For some women, going through menopause early may be both a blessing and a curse. Women who cease to have their menstrual cycle before the age of 46 are classified as having early onset menopause. However, since women of this age are not usually thought to be at risk for developing heart disease and stroke risk, they may not be as vigilant about these aspects of their health as their peers.
Lack of Heart-Health Diligence
Women, regardless of whether they go into early menopause due to surgical intervention or naturally are at higher risk for experiencing a heart attack or stroke. Additionally, researchers found that women who smoke often experience menopause two years earlier than women who do not smoke.
Researchers at Johns Hopkins University suggest that women may be at higher risk for cardiovascular health problems because they are younger and do not consider the risks to their health the come as a result of the end of estrogen production when they go into menopause. Unlike women who go through menopause in their late 40s or early 50s, doctors do not emphasize the need for younger women to exercise and eat a heart-healthy diet. As a result, they may not undertake health precautions to prevent cardiovascular problems.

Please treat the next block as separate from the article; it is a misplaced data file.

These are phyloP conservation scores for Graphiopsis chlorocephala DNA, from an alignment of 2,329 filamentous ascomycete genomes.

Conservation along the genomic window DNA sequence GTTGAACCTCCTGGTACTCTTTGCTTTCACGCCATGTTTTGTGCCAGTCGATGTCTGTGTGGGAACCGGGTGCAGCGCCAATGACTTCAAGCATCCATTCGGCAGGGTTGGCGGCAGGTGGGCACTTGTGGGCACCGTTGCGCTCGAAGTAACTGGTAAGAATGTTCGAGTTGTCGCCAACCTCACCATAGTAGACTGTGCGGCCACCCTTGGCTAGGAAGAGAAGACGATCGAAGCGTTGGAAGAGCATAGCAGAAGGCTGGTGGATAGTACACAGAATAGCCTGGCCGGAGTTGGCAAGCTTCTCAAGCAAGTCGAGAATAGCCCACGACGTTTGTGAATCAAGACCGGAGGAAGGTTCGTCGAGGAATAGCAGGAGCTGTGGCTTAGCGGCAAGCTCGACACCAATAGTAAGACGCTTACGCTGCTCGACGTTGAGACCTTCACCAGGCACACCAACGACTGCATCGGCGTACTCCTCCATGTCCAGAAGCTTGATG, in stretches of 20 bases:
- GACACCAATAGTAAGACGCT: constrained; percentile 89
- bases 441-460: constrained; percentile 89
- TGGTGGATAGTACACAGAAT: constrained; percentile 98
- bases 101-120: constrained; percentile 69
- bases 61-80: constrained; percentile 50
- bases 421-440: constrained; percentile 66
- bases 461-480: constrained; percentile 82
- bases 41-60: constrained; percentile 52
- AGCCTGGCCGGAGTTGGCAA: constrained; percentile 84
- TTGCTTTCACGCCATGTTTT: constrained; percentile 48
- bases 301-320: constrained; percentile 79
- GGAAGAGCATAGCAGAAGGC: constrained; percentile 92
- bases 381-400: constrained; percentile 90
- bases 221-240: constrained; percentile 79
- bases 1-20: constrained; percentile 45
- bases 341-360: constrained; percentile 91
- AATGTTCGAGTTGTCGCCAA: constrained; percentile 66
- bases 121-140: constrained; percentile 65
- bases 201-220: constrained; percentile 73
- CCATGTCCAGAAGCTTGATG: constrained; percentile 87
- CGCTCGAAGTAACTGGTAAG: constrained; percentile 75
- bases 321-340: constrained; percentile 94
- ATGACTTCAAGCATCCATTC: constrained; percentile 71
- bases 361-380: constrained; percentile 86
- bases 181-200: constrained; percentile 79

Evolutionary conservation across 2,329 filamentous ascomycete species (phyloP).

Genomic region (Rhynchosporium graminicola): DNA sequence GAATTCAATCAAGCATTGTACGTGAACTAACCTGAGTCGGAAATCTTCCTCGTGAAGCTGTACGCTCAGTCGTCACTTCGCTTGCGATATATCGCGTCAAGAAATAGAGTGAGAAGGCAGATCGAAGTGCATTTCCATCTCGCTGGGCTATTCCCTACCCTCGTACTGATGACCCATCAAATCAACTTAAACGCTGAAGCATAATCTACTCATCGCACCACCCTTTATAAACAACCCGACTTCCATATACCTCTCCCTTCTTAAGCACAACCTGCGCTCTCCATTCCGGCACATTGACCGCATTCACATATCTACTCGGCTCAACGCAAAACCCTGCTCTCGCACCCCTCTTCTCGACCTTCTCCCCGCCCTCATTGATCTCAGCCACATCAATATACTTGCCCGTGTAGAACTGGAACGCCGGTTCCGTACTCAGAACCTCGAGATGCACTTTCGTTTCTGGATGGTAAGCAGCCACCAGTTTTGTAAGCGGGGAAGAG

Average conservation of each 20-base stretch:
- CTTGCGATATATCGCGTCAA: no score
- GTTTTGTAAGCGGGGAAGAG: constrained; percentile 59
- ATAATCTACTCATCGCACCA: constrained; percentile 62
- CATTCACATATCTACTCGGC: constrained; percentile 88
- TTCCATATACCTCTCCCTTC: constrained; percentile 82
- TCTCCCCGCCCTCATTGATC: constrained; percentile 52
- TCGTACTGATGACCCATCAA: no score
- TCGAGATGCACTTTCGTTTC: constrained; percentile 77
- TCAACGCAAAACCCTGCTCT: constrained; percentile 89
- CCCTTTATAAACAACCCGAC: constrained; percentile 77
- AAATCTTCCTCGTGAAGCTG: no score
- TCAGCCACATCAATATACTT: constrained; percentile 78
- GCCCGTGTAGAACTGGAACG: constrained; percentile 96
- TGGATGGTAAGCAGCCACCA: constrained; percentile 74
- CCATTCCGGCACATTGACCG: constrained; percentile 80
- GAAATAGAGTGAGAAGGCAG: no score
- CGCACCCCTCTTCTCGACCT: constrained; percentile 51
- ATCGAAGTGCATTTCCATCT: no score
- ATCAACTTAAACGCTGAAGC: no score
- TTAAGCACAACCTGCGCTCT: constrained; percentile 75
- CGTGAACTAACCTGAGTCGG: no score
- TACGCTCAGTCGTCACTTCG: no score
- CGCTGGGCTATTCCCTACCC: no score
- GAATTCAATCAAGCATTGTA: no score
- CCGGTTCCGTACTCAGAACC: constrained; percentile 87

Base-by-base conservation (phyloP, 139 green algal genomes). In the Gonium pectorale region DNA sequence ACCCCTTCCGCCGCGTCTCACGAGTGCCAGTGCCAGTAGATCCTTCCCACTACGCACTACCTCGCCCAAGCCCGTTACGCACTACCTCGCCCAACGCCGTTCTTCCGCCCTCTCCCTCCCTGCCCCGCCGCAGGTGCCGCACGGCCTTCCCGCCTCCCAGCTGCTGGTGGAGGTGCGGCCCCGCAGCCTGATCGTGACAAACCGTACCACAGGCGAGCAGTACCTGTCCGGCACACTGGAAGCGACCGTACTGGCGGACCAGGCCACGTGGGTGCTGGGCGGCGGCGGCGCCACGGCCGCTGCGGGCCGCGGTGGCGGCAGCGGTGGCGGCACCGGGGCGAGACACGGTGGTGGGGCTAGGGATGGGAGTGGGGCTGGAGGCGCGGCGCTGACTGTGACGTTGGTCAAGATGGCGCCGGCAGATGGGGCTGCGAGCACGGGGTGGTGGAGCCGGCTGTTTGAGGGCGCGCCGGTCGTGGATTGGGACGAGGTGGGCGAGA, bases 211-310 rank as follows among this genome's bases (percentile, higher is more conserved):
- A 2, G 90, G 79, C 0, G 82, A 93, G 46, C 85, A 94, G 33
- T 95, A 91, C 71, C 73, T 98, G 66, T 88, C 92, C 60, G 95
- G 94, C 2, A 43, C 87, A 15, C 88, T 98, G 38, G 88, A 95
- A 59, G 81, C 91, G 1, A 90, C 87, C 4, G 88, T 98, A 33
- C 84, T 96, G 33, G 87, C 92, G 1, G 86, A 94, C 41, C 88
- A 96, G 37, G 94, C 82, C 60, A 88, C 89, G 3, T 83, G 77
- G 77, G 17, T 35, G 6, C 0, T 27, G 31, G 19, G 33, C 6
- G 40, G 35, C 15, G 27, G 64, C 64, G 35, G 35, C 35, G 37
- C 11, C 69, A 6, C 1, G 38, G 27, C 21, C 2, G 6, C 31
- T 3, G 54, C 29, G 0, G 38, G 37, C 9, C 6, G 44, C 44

For women, no matter what age, paying attention to heart-health is important. Eating a diet rich in brightly colored vegetables and fruits can reduce free radicals that contribute to aging, cardiovascular disease and degenerative illness. Additionally, eating lean proteins, such as poultry, fish and fermented soy can reduce fat accumulation around vital organs, such as the heart, liver and kidneys.
Regular exercise is also important for all women. Physical activity that promotes healthy bone density, such as weight lifting, can prevent osteoporosis. Additionally, aerobic exercise, such as biking, hiking and swimming improve heart and lung health.
No matter what age you are when you go through menopause, it is important to pay attention to your heart health. If you begin to develop healthy habits that promote cardiovascular health when you are younger, then they are easy to continue as you get older. Even if you have already gone through menopause, you can start to take care of your heart today.
What age were you when you went through menopause? What do you do to support your heart health today? We would love to hear what works for you!
– The Alternative Daily
This content was originally published here.